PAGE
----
[aprssig] Digipeaters with local sysop rules...
Stephen - K1LNX
k1lnx at k1lnx.net
Fri Sep 14 06:10:21 CDT 2007
> Except that an appallingly large number of hams licensed under the new era
of dumbed-down >practically-zero-knowledge-required exams preceeded by
1-hour memorize-the-questions cram courses
>> ARE TOTALLY CLUELESS
> about RF channels or anything else about radio!!!
Those words literally fell right out of my mouth before I even got to it
lol. I spent a good part of lastyear pitching APRS to the local club and
most of them thought it was some kind of device/network to track your
vehicle and get you on the internet.
I don't think it's the license testing that gives the Amateur Service
clueless people necessarily. If someone is passionate about something and
has a reasonable degree of intellect then he/she should be the type to learn
things and do things correctly.
But on the other hand, unfortunately we live in a world of convenience and
the VEC's/FCC is just making it easier for people to get ham licenses. Could
be good or bad, but the way I see it is that there have been clueless ham
radio ops around for years. It's no different in the professional world. I
work in telecommunications for a well known wireless company. Our "senior"
RF tech couldn't even tell you how a radio works, effectively troubleshoot a
T1, work with a computer etc. yet they promote this guy. (thankfully I have
a different position and don't have to work under him, he's a real gem)
After 5 years he just now found out what SWR and return loss means when he
does antenna sweeps, I guess he could be considered an "aplliance" operator
in the fashion ;)
The real challenge is just learning how to deal with them :/
Just had to share my rants/frustrations....
On 9/14/07, Stephen H. Smith <wa8lmf2 at aol.com> wrote:
> Robert Bruninga wrote:
> > APRS at 1200 baud sharring a common VHF frequency among ham
> > radio operators for local situational awareness and information
> > exchange is so different from the IP, that it is dangerous to
> > try to make any comparisons. The IP is designed for 99.999% use
> > by appliance operators. That is why in the case of the IP, it
> > depends on the brilliance of network designers like you to make
> > it work.
> > On the other hand, Ham radio operators are supposed to know how
> > the RF channel works, be able to respond and re-constitute
> > minimal communications with only what they bring with them...
> Except that an appallingly large number of hams licensed under the new
> era of dumbed-down practically-zero-knowledge-required exams preceeded
> by 1-hour memorize-the-questions cram courses
> ARE TOTALLY CLUELESS
> about RF channels or anything else about radio!!!
> I experienced these three incidents within 12 hours of each other:
> 1) At a recent radio exhibit, a supposedly General-Class-licensed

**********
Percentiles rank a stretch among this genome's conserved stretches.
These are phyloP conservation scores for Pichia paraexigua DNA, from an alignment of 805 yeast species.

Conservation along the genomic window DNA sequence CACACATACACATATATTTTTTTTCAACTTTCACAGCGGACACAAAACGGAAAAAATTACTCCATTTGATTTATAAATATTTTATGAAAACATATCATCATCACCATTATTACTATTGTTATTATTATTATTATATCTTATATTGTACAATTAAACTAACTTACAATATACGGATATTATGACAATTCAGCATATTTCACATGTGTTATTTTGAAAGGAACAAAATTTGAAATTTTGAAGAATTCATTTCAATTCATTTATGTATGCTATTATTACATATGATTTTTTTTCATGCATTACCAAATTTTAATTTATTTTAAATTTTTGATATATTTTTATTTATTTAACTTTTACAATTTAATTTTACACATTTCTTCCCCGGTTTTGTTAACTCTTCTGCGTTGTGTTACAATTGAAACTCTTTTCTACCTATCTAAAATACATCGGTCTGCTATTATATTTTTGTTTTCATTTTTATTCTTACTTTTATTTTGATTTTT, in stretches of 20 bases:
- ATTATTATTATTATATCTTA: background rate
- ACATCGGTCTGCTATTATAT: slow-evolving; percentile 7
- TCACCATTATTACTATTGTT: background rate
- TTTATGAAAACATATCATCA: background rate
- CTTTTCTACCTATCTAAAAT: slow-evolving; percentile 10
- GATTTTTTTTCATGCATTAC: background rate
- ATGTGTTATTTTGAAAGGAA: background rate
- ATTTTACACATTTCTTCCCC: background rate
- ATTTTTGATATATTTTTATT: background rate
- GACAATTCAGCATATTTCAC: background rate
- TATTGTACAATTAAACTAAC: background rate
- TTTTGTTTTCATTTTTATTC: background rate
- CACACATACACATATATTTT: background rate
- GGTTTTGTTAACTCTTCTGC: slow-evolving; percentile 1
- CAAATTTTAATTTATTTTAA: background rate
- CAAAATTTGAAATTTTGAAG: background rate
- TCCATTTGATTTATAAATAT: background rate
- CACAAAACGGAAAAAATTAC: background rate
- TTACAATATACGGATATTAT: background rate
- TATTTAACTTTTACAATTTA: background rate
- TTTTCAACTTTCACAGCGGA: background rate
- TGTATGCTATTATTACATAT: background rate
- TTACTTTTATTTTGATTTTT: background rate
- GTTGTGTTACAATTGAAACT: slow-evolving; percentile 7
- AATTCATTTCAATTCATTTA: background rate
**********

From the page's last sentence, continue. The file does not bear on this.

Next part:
> ham at a special event station spent 3 hours unsuccessfully trying to
> make a contact. When I pointed out there was no antenna connected, they
> replied that they didn't need an antenna because they "had an antenna
> tuner", pointing to the AC power supply for the Icom IC-751 !
> 2) 10-year-licensed ham seeing an APRS mapping display on my mobile
> laptop in the car asks me "how do I get an Internet connection in the
> car?". I reply that there is no Internet; it's all received locally
> off RF. Still total lack of comprehension. Turns out the visitor a)
> assumed the only endpoint of APRS is findu and b) thought the only way
> to have maps on a computer is from the Internet. Visitor is utterly
> dumbfounded to discover that a) APRS is intended to communicate BETWEEN
> RADIOS, and b) a computer can actually do stuff without being connected
> to the Internet !!!
> 3) APRS newbie comes to my house with problems trying to get a dumb
> tracker going in their car. 70-watt output transceiver wired to
> battery with 26-gauge zip cord, causing a two volt drop on transmit.
> Again, assumption that APRS is an AVL system with it's end point on the
> Internet at findu. The usual complaint "I'm not showing up on
> findu.". I ask if they have listened to their own transmissions in a
> nearby radio. Seem uncomprehending. I explain that the transmitted
> audio level from the tracker (i.e. deviation) is critical, and that the
> only way to set it is to monitor the transmitted signal in another radio
> or receiver. Still lack of comprehension. Then they insist that
> they don't need to monitor the transmitted signal "because they have a
> Windows program to calibrate the Tiny Track" !!!
> These were all supposedly "licensed hams". Arrrrrgggh !!!!!
> Stephen H. Smith wa8lmf (at) aol.com
> EchoLink Node: 14400 [Think bottom of the 2M band]
> Home Page: http://wa8lmf.com --OR-- http://wa8lmf.net
> NEW! World Digipeater Map
> JavAPRS Filter Port 14580 Guide
> "APRS 101" Explanation of APRS Path Selection & Digipeating
> Updated "Rev H" APRS http://wa8lmf.net/aprs
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Stephen Brown - ARS K1LNX
Johnson City, TN EM86uh
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